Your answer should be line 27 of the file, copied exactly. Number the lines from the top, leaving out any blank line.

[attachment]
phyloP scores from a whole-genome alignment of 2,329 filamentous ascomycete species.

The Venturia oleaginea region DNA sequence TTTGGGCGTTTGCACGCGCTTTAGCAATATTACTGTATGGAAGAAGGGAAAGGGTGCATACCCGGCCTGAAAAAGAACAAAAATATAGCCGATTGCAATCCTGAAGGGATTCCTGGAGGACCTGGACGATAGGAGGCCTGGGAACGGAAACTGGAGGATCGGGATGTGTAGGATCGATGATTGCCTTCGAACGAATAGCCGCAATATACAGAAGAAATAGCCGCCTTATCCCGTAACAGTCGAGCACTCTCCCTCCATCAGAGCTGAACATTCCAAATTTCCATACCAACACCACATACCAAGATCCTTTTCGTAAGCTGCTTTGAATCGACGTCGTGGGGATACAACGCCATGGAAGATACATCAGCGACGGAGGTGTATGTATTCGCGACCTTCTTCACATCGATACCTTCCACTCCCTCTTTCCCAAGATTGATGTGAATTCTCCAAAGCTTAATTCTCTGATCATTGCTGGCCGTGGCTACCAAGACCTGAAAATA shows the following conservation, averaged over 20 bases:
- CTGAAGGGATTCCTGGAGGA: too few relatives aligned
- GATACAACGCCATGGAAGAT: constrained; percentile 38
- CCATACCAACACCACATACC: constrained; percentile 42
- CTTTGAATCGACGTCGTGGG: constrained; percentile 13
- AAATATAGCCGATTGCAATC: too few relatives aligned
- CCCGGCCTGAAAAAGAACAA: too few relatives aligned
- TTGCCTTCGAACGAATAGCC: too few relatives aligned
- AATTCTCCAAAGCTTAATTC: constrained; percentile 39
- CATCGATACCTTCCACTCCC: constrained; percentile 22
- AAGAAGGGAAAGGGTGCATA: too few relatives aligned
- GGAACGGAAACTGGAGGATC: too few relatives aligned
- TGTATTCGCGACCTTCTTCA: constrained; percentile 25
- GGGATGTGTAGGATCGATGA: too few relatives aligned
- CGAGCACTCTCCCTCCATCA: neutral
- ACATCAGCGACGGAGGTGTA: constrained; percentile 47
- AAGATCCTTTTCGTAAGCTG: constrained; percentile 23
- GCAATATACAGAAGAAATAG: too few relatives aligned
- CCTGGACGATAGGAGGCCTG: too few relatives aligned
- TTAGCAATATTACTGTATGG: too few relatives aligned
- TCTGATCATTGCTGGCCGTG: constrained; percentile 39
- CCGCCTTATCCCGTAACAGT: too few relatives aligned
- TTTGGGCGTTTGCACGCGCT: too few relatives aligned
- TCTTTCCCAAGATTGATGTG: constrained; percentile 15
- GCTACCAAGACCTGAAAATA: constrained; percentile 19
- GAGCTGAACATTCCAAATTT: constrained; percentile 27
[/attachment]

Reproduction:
- GAGCTGAACATTCCAAATTT: constrained; percentile 27